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I'm transfering an application to a new server. The application uses command line calls, and the new server runs PHP as CGI/FastCGI.

Problem: The script that gets executed on command line is not the file mentioned in the exec command, but the calling file itself.

The application uses exec() to run scripts on the command line. Entire code of calling_script.php (scaled down from actual application to demonstrate the issue) is:

echo __FILE__;
$test = 1;
shell_exec("/usr/bin/php /path/called_script.php ".$test." >> /path/out.log 2>&1 &");

For the called_script.php it simply is:

echo __FILE__;

What does happen is: calling_script.php is called, instead of called_script.php - and the Parameter gets lost as well - calling_script.php gets called in an infinite loop, as each call to it causes another exec call that is executed on it again. I tried passthrough and shell_exec instead of exec - with the same results.

I found this explanation in a forum: http://www.mombu.com/php/php-5-forum/t-24759-exec-or-system-et-all-cause-an-infinite-loop-of-starting-requested-program-8469354.html (via exec() cause an infinite loop of starting requested program )

Quote: "You are running the CGI version of PHP and it picks up the script name from the environment now, rather than from the command line as it is "more secure".

There is (or should be) an ini setting to control this, however, you probably want to be running the CLI version of PHP from your scripts instead."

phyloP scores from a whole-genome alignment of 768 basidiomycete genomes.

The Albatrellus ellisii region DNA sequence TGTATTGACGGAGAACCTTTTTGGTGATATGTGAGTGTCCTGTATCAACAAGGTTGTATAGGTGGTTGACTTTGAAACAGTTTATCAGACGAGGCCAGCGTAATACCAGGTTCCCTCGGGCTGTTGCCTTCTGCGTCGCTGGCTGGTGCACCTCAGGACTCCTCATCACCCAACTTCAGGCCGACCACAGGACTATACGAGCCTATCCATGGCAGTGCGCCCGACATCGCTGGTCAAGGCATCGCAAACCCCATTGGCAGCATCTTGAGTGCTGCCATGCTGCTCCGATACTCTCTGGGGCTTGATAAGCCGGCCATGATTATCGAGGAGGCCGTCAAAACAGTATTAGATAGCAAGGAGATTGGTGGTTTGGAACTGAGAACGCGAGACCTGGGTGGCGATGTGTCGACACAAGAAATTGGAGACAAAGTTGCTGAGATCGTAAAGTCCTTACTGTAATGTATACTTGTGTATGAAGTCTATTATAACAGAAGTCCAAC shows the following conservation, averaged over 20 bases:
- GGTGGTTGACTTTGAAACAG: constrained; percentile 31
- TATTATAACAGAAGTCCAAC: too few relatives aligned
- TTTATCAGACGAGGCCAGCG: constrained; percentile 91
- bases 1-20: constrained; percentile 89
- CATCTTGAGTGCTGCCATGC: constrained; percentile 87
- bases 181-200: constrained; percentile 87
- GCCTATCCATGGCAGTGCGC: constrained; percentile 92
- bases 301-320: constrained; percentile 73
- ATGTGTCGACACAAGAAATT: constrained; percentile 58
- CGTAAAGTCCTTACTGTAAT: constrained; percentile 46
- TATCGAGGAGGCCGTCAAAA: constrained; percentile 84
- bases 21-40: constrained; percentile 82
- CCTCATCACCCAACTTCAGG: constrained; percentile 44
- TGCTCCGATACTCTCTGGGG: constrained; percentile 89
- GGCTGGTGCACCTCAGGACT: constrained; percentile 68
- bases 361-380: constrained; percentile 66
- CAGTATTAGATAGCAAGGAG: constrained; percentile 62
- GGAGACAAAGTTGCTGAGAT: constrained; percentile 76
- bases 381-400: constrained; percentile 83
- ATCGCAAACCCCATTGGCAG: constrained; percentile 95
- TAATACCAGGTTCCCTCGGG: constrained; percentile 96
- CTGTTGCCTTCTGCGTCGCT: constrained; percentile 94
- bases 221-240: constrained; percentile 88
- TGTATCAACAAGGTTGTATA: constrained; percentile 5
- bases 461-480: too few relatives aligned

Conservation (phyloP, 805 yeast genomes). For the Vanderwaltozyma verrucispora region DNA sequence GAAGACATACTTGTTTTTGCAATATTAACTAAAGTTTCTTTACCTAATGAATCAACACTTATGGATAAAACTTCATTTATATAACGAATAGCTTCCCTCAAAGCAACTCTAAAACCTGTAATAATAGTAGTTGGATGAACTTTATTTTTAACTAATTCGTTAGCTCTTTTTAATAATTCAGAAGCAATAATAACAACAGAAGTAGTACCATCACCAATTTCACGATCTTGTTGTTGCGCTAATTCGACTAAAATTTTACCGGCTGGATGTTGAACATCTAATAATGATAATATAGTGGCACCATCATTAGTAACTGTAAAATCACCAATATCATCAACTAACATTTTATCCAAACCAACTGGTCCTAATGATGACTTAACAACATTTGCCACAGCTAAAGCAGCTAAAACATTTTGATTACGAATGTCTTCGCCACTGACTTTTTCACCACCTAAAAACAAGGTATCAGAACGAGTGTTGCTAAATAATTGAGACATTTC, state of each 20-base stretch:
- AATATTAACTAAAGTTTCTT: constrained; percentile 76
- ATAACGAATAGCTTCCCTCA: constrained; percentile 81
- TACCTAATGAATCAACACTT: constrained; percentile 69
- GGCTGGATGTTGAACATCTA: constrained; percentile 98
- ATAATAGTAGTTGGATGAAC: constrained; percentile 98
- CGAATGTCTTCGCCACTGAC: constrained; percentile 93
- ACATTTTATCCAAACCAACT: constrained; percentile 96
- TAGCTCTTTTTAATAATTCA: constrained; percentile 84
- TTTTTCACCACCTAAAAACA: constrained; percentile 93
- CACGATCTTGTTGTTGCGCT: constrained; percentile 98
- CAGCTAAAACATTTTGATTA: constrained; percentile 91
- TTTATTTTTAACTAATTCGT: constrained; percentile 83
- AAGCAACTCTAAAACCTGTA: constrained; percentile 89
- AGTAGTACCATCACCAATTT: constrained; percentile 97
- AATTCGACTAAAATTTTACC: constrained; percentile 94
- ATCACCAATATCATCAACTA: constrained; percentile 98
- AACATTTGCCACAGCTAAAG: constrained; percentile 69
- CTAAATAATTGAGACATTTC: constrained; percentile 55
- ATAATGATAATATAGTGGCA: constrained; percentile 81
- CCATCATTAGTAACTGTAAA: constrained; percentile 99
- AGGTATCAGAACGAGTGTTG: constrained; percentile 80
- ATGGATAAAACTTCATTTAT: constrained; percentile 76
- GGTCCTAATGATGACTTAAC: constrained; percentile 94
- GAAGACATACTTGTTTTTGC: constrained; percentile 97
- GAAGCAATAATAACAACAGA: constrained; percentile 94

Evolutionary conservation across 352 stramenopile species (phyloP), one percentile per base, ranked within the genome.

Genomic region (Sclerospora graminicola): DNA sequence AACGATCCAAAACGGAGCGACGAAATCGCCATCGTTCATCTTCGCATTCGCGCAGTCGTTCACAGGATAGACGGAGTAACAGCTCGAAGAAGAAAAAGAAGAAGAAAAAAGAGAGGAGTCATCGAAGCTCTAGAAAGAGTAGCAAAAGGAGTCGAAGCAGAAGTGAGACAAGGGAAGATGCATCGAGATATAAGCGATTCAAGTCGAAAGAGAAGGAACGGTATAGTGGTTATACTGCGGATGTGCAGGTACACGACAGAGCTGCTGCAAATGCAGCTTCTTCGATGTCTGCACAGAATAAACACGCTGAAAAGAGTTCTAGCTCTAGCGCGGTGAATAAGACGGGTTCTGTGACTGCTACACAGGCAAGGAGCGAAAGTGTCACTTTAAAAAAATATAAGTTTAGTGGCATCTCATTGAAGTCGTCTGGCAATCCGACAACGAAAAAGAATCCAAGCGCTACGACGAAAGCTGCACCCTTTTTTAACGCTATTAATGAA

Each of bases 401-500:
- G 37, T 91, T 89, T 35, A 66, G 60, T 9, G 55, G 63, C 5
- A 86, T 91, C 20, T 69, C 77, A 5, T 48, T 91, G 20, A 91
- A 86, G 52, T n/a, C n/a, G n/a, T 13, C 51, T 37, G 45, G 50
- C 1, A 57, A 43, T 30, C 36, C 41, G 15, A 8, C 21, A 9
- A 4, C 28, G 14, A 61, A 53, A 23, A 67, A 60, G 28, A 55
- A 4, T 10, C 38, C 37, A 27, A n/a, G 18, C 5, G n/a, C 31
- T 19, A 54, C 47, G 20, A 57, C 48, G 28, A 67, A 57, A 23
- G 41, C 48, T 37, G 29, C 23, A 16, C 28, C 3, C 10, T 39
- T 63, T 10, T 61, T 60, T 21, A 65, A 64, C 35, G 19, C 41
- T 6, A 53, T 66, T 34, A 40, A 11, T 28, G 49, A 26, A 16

I tried to get my hands on the CLI version of PHP - but the new server is managed by a provider and has no CLI version. Are there any other solutions?

Eventually, what I want to achieve is asynchonous execution of php - any recommendation on how i might achieve that without the CLI version of PHP? Use CURL, PEAR or fsockopen? Queue or task queue servers (such as gearman or beanstalkd) and if so which one? Any solution that I can implement quickly is heartily welcome.

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1 Answer 1

up vote 0 down vote accepted

You really should use the CLI version of PHP for this. You may be able to sneak around the CGI stuff by unsetting each of the environmental variables that are listed in the CGI specification.


$cmd = array();
// Explicitly clear CGI variables from the environment.  This relies on "E" being
// set in your http://www.php.net/manual/en/ini.core.php#ini.variables-order
foreach ($_ENV as $k => $v) {
  if (preg_match(
    $cmd[] = "$k=''";
// Generates a command like: "GATEWAY_INTERFACE='' /usr/bin/php myscript.php"
$prefix = implode($cmd, ' ');
shell_exec("$prefix /usr/bin/php myscript.php");
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Thanks Wez - the code didn't work for me, even when additionally replacing the script name in the $_ENV - and my hosting provider didn't made the CLI version available. I was able to work around by dodging using CLI to call commands and instead used exec() calls to open curl onto my own scripts, like so: $cmd = 'curl -s "http://domain/script?param=value"'; exec($cmd . " > outputfile.log &"); –  HumanInDisguise Aug 9 '13 at 11:38
PHP has a virtual function for use with Apache CGI. It clears the variables then issues an Apache sub-request. If necessary fork your process then issue a virtual call in the child. –  Randall Oct 18 '13 at 17:29

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